The oldie journalist underlined in bold characters the bitter reality, while trying to underscore just the opposite. The Nevroz message from Abdullah Öcalan, as well as the death sentence that was converted to an enforced life sentence in İmralı island prison, which was read aloud to masses at the Diyarbakır square, he said, was a development that legitimized the chieftain. The “press conference” at the headquarters of the separatist gang up in the Kandil Mountains of northern Iraq, he said, was a development legitimizing the gang.
Of course, many people shared the same assessment, but the oldie journalist was courageous enough – although he aimed to say something totally different – to put it in writing: The government is in the process of legitimizing the terrorist leader, and the gang…
Turkey has an overall democratization problem. The Kurdish problem is just a portion of a bigger problem. If we may say so, it is one of the tips of the iceberg. This gross democratization problem provided the gang an excellent breeding ground, that’s obvious. The policy of denial and rejection of the post-1980 era further aggravated the problems and helped the gang become a kind of huge industry. With its political extensions in Turkey and Europe, the network of crime that the gang established not only became a killing machine, but also a multi-billion-dollar gigantic industry.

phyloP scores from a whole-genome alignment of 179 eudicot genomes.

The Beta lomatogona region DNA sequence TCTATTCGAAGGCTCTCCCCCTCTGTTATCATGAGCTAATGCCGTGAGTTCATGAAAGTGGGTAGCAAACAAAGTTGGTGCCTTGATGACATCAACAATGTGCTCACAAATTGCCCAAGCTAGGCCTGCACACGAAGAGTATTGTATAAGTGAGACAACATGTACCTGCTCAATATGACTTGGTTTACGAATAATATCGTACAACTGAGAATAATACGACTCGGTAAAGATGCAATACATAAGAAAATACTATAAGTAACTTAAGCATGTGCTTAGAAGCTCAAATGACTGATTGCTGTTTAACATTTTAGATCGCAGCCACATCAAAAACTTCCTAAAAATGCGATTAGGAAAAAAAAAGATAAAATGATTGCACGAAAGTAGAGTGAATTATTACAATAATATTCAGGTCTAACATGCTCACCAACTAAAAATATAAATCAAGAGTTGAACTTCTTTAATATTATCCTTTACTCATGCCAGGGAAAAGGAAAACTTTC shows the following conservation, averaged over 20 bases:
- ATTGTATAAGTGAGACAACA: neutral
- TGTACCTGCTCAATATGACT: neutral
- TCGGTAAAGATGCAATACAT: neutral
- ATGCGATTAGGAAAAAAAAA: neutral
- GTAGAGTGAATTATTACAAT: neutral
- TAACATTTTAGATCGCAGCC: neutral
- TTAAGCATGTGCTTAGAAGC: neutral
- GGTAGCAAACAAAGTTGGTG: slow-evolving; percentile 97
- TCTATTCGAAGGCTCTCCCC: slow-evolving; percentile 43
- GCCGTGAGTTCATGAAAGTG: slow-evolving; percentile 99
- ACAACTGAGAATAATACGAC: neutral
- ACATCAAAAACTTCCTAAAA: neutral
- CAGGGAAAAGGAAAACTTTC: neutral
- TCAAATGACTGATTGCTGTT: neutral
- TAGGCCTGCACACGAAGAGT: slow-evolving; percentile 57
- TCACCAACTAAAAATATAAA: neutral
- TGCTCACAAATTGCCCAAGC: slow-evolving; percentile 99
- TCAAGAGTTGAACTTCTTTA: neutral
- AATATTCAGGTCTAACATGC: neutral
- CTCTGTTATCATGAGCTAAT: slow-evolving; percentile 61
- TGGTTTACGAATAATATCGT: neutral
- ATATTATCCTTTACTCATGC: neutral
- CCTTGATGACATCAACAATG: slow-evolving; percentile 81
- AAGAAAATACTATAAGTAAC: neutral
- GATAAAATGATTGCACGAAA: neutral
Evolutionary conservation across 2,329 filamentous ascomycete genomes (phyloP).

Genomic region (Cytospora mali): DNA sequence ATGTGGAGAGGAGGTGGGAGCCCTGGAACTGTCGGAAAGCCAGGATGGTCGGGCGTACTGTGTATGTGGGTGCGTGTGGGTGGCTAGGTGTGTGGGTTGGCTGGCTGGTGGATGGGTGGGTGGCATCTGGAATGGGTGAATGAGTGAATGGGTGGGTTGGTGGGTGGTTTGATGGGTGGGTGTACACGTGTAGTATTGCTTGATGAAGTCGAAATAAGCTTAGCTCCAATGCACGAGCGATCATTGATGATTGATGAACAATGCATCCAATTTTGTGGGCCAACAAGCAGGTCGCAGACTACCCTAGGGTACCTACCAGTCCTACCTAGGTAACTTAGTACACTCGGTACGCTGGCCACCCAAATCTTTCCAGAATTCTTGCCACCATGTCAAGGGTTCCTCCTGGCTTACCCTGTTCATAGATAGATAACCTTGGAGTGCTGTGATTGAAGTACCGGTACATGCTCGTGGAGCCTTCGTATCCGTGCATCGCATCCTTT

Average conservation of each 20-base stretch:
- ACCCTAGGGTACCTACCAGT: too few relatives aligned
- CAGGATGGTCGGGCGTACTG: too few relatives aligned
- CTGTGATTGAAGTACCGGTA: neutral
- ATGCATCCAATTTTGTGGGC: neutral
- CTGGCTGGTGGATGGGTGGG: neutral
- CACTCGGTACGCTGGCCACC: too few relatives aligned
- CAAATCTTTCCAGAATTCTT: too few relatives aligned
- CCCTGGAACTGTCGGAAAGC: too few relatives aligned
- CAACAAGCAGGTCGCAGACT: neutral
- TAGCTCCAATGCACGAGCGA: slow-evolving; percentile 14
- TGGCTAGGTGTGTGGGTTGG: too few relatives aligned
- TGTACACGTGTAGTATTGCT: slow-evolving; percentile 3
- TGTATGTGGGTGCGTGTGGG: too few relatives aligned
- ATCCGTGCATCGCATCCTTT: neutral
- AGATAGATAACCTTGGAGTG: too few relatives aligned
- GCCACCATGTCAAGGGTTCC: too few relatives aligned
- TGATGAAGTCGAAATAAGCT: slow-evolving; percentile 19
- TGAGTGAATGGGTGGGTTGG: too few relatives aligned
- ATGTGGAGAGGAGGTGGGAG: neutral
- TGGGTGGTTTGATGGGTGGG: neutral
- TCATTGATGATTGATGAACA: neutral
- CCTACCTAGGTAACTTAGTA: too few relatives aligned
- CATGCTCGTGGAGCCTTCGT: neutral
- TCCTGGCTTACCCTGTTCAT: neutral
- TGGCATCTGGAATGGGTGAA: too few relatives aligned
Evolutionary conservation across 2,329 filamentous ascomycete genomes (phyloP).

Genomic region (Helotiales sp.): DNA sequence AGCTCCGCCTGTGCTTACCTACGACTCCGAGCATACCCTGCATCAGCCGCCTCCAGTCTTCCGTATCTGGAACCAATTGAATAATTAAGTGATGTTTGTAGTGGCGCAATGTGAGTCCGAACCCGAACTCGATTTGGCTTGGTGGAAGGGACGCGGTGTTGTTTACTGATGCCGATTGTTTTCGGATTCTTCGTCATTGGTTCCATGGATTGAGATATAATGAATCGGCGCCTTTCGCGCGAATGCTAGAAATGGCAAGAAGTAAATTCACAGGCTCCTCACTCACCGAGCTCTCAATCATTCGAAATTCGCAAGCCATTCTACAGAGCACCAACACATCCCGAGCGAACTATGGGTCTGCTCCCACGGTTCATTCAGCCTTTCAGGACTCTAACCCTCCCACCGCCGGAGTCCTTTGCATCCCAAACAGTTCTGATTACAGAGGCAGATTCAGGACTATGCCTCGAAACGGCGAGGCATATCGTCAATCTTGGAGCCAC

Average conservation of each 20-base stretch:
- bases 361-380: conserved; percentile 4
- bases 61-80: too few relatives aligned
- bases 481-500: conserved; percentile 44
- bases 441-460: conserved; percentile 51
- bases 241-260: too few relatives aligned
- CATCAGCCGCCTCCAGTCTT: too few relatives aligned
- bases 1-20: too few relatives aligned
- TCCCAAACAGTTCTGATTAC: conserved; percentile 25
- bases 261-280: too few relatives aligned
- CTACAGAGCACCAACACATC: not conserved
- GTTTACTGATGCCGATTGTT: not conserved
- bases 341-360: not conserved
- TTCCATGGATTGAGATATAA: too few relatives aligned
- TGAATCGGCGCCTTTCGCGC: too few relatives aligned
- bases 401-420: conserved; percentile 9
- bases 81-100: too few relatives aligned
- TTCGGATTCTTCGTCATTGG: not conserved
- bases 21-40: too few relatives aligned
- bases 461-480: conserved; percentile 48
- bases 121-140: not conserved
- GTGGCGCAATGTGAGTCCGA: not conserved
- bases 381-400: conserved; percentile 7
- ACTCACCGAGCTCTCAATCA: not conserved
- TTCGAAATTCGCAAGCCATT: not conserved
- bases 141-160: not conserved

Was it a coincidence that one of the three women killed in a Paris office was the coordinator of the “business” of the gang? Who killed those three women? Turkey, France, or the gang? If such a heinous development had happened in Turkey, the entire world would accuse Ankara of summary executions. Why were the Paris killings a common crime?
Journalists should, of course, pursue news. No one can say anything against the journalists who flocked under that tent in the gang’s Kandil den, to become witnesses of the declaration of the gang’s withdrawal from Turkey without laying down their arms. From what is reported by journalists from the mouth of the “commander” of the terrorists, apparently the gang would even be “tolerated” by the government to carry whatever heavy guns it possessed outside Turkish territory.
On the other hand, scores of journalists writing or working for pro-gang publications, or those who have just have been to Kandil or interviewed terrorists in the pursuit of journalistic goals, are still behind bars on grounds of collaborating with terrorists.
Every year we witnessed a military buildup in the areas adjacent to Iraq, Syria and Iran, as part of preparedness against the surge in separatist violence in the spring and summer months. Now, there is military traffic just the other way. The commanders of the Turkish military – many former commanders are in prison for membership or even leadership of a “terrorist gang” – are saying there was nothing extraordinary, just an ordinary shift of duty. Journalists reporting such rather odd developments were accused of “baseless reporting,” as if photographs of loaded military trucks heading west did not accompany reports.
Have you noticed? It is becoming a fashion to skip all together, or to celebrate with just 2-3 minute long ceremonies, the important republican anniversaries such as Victory Day or the day commemorating the opening of Parliament? Using the word “Turk” or having a Turkish flag is becoming seen as a sort of racism, or at least of obsessive nationalism.
Shall we sit back, close our eyes and think with clear brains about who are the terrorists and who are the collaborators?